a. 5 ml of sterile water
b. sterile water to dilate the balloon 2.5 cm
c. 30 ml of sterile water
d. sterile water at the volume specified by the catheter
13.
The catheter balloon should be inflated:
a. Once the catheter is inserted far enough for urine return.
b. Once the catheter is inserted to the specified marking.
c. Once the catheter is inserted 2.5-5 cm past the point when urine returns.
d. Once resistance is felt to facilitate dilation of the external sphincter.
14.
The proximal catheter is lubricated with a water-soluble lubricant up to 5 cm
for female patients, and 17.5 cm for male patients. The reason for this is
because:
a. Male patient’s urethras are longer than females.
b. Male patient’s urethras lining is more fragile than females.
c. Male patient’s urethras are predominantly smaller in diameter than
females.
d. The Bartholin glands in females provide enough lubrication so little extra
is needed.
15.
The female patient’s labia must be retracted with the non-dominant hand
throughout the entire process of urinary catheterization. The reason for this is:
a. The labia obscure the visualization of the vaginal opening.
b. The labia are considered contaminated.
c. The retraction of the labia induces relaxation of the external sphincter.
d. It allows for easy landmarking of the vaginal opening.
EMT-P Urinary Catherterization
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Glossary of Terms
Objective 1: Key Terms
Ureters - Carry urine from the kidneys to the urinary bladder.
Detrusor muscle - Muscular layer of the bladder.
Rhabdomyolysis - The destruction of skeletal muscle tissue that is accompanied by
the release of muscle cell contents into the bloodstream.
Acute immune hemolytic reactions - An immune reaction following the
transfusion of blood products to an unintended recipient resulting in the hemolysis
of the donor red blood cells.
Urethral stricture - Any condition resulting in the narrowing of the urethra such as
scarring, trauma or chronic infections that interferes with the flow of urine.
Hydronephrosis - Swelling of the kidneys.
Urinary meatus - Distal opening of the urethra.
Objective 2: Key terms
Paraphimosis - The retraction and constriction of the foreskin behind the glans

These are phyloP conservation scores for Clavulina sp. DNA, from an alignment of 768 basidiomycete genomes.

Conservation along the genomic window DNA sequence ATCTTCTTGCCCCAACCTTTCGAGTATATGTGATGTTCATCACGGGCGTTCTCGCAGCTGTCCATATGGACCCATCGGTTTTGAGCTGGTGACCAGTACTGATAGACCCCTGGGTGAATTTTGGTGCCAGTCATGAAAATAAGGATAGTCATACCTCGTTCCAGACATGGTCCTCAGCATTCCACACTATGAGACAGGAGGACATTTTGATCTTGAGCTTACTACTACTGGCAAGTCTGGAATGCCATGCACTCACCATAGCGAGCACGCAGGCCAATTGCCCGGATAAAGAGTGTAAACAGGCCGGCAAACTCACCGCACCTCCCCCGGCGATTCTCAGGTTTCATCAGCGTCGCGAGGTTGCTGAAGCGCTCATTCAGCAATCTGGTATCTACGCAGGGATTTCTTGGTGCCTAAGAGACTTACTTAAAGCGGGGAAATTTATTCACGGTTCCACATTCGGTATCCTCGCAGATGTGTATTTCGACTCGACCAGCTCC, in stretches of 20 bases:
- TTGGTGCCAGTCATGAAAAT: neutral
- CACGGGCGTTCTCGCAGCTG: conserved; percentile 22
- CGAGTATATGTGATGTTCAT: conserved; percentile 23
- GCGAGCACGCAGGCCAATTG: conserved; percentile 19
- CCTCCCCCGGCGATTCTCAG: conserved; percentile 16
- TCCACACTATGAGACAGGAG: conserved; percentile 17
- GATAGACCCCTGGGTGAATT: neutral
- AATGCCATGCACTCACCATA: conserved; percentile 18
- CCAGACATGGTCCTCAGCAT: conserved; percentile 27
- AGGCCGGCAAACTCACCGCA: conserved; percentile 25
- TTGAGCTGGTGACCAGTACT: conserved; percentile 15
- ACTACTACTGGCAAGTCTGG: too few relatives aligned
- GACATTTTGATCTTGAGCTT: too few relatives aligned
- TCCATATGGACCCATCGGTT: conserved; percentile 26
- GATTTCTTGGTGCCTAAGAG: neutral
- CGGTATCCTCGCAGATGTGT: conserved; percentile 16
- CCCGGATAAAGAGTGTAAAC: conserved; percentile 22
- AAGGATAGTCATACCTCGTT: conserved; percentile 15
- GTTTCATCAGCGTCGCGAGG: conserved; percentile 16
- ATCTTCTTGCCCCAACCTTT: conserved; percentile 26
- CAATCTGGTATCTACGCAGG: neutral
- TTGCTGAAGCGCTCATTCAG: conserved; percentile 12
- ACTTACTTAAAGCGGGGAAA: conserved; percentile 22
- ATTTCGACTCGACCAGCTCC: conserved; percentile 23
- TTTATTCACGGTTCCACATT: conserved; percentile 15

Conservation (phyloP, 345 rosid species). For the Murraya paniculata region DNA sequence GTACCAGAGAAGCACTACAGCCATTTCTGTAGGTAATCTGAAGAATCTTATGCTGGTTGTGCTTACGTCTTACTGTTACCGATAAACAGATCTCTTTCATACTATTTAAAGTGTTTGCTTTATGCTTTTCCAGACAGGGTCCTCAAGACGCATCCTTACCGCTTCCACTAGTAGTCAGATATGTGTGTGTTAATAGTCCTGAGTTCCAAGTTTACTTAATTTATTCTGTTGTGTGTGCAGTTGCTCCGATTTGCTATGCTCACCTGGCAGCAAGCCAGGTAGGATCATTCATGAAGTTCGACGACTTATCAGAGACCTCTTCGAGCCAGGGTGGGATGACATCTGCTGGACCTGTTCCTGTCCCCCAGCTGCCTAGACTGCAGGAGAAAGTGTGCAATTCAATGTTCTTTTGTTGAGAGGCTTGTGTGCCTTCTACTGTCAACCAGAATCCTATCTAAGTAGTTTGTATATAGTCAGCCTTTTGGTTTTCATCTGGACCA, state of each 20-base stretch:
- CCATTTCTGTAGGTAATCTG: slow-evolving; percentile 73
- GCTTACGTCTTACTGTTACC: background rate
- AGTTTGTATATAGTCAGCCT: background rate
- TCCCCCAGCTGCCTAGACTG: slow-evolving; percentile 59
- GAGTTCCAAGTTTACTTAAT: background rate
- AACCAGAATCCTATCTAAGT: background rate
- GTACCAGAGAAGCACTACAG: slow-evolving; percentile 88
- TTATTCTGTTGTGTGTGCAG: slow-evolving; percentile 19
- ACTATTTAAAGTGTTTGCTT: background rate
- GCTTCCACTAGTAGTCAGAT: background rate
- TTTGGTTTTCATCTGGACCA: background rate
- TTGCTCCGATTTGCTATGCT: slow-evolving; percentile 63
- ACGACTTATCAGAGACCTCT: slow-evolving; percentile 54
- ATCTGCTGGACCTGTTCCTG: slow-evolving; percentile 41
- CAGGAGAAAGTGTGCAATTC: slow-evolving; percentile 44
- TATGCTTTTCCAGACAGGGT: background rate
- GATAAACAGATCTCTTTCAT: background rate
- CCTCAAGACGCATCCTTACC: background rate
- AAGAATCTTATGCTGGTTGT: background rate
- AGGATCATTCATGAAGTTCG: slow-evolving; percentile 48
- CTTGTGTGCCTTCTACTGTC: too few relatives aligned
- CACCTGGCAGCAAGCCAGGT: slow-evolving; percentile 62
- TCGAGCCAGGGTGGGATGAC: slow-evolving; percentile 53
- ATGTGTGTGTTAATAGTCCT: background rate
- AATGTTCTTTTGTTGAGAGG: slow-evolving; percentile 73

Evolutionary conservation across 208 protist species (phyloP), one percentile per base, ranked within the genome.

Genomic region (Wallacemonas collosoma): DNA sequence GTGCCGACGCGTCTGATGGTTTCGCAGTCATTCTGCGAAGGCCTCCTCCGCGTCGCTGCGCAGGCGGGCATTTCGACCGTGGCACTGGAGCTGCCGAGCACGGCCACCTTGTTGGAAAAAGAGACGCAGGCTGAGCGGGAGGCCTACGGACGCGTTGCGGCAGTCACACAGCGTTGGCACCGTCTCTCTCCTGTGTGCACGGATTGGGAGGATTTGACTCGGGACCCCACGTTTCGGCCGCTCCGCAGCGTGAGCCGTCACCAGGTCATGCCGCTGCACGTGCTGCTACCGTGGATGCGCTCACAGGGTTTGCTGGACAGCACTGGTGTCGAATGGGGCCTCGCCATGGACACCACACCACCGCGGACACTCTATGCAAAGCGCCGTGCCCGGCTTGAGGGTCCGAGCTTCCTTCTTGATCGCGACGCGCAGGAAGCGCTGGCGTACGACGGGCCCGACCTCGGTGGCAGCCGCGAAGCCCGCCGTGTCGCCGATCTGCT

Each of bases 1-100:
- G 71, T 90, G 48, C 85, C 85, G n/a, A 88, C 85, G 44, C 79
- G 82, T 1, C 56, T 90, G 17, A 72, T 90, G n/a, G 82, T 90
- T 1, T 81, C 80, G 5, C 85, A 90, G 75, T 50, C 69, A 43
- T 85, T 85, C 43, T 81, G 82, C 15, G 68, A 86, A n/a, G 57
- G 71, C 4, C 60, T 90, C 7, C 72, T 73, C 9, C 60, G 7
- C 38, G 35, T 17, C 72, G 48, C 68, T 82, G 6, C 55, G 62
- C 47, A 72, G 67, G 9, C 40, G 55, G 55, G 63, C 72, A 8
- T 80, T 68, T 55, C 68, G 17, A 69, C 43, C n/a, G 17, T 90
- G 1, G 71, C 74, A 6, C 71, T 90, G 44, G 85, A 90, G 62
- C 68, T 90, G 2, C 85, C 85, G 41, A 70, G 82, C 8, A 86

penis.
Objective 3: Key Terms
Aseptic - Freedom from infection or infectious material.
Non-dominant hand - The hand in which a person is weaker.
Dominant hand - The hand in which a person is stronger.
EMT-P Urinary Catherterization
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References
Bladder Papilloma [n.d.]
<http://www.wrongdiagnosis.com/b/bladder_papilloma/intro.htm> (2005,
February)
Cystocele [n.d.] <http://www.wrongdiagnosis.com/c/cystocele/intro.htm> (2005,
February)
Foley (Urethral) Catheterization [n.d.]
<http://apps.med.buffalo.edu/procedures/foleyurethral.asp?p=11> (2005,
February)
Hydronephrosis [n.d.]
<http://www.wrongdiagnosis.com/h/hydronephrosis/intro.htm> (2005,
February)
Kozier, B., & Erb, G., (1987). Fundamentals of Nursing Concepts and
Procedures (3rd ed.). Menlo Park: Addison-Wesley
Marieb, E., (2004). Human Anatomy and Physiology (6th ed.). San Fransisco:
Pearson Benjamin Cummings
Martini, F., & Bartholomew, E., (2000) Essentials of Anatomy and Physiology
(2nd ed.). Upper Saddle River: Prentice-Hall
Miller – Keane (1997), Encyclopedia & Dictionary of Medicine, Nursing & Allied
Health Sixth Edition, W.B. Saunders Company
Neurogenic Bladder [n.d.]
<http://www.wrongdiagnosis.com/n/neurogenic_bladder/intro.htm> (2005,
February)
Perry, A., & Potter P., (2002). Clinical Nursing Skills and Techniques (5th ed.).
St. Louis: Mosby
Prostate Conditions [n.d.]
<http://www.wrongdiagnosis.com/p/prostate/intro.htm>
(2005, February)
Urethral Stricture [n.d.]